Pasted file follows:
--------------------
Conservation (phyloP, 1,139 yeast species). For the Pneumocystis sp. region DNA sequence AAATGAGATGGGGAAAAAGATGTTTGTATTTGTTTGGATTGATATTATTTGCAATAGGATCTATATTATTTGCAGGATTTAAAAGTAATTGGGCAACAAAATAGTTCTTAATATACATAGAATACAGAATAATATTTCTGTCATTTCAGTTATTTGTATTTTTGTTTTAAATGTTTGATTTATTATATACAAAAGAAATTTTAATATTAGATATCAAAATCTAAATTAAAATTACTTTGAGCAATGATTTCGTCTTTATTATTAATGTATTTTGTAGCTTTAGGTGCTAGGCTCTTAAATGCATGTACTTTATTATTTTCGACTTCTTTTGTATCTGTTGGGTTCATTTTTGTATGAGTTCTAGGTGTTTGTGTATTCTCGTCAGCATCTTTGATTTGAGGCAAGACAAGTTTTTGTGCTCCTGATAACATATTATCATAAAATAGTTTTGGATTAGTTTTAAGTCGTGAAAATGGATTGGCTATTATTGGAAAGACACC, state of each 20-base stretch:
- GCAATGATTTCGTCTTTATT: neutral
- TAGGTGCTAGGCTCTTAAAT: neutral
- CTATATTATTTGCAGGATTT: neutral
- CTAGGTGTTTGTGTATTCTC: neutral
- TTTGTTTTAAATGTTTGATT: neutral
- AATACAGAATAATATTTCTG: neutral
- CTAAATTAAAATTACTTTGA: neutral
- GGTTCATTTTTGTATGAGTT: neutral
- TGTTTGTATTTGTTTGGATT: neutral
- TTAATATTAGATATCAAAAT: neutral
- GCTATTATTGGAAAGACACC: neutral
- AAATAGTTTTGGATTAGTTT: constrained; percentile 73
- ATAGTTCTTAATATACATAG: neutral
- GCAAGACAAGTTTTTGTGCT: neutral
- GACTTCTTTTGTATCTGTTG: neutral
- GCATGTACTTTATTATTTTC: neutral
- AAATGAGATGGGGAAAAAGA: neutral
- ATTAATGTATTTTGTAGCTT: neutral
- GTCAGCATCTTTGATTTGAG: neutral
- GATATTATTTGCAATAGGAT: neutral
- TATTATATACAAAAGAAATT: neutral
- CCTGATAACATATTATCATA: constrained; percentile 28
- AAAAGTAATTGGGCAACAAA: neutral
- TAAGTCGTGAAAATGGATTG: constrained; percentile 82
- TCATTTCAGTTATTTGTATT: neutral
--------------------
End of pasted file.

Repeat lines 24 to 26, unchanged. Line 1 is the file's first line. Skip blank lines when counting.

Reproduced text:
- AAAAGTAATTGGGCAACAAA: neutral
- TAAGTCGTGAAAATGGATTG: constrained; percentile 82
- TCATTTCAGTTATTTGTATT: neutral